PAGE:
Sunday, March 31, 2013

Review: CHOPSTICKS by Jessica Anthony and Rodrigo Corral

chopsticks cover

Glory, a piano prodigy, has a nervous breakdown and obsessively plays Chopsticks over and over. Then one day she simply vanishes from the "rest facility" she's staying in. What happened to Glory? Why did she go crazy and where did she disappear to?

sample chopsticks page
An example page from Chopsticks, via the novel's Tumblr.

Chopsticks is a book told almost entirely in pictures. Not so much like a graphic novel, more like a scrapbook. I've been wanting to read it for a long time, ever since I read Vasilly's review of it at 1330v. I have to say, I'm very torn about this book--on the one hand, I love the concept and definitely think creative ways of storytelling like this should be encouraged. But on the other hand, the execution left a lot to be desired.

The photographs and visuals in Chopsticks are gorgeous, certainly, but not consistent with the time period the novel is set in. It starts in the early '90s, but everything in the photographs--from the type of film used to the clothes and hairstyles of the subjects--look like they're circa 1970s. There are also visual themes in the book that are never explained and seem really random. If any of you follow me on Pinterest, you know I love octopi (they're my favorite animal), but why all the octopi in Chopsticks? Glory's obsession with Jo Ann Castle was also really weird and anachronistic. At first I thought it was a metaphor for Glory's life, seeing as how Castle seems like a performing monkey; but by the end I realized this isn't the type of book that trades in metaphors and no, Glory actually just liked Jo Ann Castle and watching The Lawrence Welk Show. You know, like a normal teenager! The Malbec wine theme also seemed really random and weird. I don't know a lot of teenagers who are that into wine, and these teenagers even say they're not! Yet Glory's boyfriend's parents give him wine for a birthday present? MAKES NO SENSE. Who does that?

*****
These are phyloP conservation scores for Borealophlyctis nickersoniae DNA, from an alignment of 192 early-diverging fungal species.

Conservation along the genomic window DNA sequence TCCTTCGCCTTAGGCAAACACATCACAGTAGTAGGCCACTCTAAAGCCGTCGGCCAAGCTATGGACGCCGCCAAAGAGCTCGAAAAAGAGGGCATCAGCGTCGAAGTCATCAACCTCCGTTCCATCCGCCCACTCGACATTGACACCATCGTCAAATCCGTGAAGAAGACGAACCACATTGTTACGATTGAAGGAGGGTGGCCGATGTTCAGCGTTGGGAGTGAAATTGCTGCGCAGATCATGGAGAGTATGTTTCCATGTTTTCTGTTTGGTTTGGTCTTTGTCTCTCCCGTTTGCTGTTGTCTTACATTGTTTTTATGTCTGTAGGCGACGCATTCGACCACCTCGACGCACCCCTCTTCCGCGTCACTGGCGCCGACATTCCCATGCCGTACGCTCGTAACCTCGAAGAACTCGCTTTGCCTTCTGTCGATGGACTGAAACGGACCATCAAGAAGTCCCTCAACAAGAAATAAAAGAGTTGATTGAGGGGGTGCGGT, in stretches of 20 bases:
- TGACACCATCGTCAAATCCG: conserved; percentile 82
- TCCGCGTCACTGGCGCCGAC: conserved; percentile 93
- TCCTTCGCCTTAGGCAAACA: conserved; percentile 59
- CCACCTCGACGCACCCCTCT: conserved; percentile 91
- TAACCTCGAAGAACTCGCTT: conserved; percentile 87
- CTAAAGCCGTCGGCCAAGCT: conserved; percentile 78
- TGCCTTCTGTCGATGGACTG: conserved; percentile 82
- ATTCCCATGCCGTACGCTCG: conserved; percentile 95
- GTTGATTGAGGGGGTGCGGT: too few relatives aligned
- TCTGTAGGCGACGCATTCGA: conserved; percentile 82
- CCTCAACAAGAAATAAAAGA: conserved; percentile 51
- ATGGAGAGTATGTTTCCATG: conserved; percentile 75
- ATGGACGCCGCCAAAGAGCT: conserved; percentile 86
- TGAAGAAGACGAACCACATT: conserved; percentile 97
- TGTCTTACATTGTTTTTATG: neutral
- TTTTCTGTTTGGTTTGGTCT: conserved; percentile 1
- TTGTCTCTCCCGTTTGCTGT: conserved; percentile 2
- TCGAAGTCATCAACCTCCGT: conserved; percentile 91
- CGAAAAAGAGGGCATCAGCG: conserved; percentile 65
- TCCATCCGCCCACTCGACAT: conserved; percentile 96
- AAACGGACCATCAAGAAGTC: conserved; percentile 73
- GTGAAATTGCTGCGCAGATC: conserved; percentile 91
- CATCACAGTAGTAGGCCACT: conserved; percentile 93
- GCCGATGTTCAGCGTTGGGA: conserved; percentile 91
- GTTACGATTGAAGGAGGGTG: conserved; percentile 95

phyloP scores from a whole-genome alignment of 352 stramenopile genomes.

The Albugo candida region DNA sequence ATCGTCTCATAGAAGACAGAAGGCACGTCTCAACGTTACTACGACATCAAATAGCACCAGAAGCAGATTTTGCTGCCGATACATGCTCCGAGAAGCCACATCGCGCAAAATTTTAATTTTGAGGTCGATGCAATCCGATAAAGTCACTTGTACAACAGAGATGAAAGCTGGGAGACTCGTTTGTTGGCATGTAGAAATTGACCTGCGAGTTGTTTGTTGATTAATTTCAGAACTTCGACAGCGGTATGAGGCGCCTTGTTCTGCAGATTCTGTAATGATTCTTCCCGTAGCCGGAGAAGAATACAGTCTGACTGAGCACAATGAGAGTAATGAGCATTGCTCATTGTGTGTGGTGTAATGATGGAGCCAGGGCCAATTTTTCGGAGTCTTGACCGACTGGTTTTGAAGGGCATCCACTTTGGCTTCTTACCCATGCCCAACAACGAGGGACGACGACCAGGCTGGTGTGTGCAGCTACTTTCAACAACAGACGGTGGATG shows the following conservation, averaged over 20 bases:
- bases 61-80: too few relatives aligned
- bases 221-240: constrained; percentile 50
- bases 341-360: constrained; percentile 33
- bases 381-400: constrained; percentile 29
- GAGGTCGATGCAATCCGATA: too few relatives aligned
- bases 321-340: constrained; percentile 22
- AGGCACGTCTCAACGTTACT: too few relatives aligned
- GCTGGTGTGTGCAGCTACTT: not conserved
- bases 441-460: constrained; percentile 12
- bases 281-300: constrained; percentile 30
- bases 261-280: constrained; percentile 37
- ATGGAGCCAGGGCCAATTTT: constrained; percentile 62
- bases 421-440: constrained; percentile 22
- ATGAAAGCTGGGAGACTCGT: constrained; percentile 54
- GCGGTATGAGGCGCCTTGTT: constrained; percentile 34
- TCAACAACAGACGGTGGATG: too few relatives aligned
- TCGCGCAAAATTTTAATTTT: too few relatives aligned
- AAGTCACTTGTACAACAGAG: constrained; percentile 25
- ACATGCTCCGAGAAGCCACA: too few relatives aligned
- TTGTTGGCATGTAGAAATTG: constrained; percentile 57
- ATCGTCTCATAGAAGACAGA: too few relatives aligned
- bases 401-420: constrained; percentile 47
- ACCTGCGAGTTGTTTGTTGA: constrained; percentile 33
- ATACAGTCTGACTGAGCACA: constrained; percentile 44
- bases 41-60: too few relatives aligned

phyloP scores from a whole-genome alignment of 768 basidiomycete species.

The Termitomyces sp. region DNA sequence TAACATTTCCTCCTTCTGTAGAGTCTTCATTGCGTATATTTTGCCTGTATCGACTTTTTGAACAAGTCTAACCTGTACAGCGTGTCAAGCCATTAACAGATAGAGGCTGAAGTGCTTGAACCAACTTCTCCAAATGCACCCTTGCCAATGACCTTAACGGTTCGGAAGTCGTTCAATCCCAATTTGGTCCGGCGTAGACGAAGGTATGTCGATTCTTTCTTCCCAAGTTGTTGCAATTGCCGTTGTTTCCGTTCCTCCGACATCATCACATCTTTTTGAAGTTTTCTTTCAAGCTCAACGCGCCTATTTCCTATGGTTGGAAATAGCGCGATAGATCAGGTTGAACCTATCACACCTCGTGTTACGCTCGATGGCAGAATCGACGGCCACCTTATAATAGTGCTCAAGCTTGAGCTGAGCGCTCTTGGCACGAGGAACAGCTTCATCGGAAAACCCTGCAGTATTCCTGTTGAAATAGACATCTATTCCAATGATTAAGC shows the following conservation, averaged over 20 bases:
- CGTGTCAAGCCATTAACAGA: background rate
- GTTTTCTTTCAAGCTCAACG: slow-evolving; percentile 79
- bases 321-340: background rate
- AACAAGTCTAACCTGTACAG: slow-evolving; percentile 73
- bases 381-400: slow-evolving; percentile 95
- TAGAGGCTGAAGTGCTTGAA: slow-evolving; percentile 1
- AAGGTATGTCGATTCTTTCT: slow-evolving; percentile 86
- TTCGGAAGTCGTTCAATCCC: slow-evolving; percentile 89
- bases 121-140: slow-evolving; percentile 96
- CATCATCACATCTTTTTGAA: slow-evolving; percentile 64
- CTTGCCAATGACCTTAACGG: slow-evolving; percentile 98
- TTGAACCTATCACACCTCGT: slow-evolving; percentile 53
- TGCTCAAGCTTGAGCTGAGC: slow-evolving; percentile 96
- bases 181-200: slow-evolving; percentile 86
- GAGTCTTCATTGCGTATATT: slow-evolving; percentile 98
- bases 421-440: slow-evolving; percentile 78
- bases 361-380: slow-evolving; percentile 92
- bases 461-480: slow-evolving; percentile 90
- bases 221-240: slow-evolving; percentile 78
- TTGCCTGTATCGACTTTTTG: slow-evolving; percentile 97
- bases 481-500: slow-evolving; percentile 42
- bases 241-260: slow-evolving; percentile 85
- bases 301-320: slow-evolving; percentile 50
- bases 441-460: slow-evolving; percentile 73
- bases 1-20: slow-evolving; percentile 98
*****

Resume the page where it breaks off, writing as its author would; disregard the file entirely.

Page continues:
example of a page from chopsticks
An example page from Chopsticks, via the novel's Tumblr.

As for the story, I found it really shallow and obvious. The characters had no depth. Glory's dad was over-the-top controlling, the school administrators were cartoonishly bureaucratic, and Glory and her boyfriend only had two speeds: histrionic whinging and total freak out. I'm not saying I didn't understand their frustration, but that's ALL we ever got of their personalities. It needed to be balanced out with some cognitive reasoning (not lovey-dovey make-out sessions) in order to be believable. Or bearable. I knew exactly where the book was going by the end of the second chapter and was disappointed that there were absolutely no surprises or twists in the story. The conclusion to Glory's serious psychiatric problem was laughably simplistic, not to mention kind of unrealistic.

So while I liked the concept of Chopsticks and would definitely encourage Jessica Anthony and Rodrigo Corral to continue experimenting with telling stories in this format, I don't think this particular book was successful. A better option if you're looking for a story told in pictures might be Miss Peregrine's Home for Peculiar Children by Ransom Riggs.

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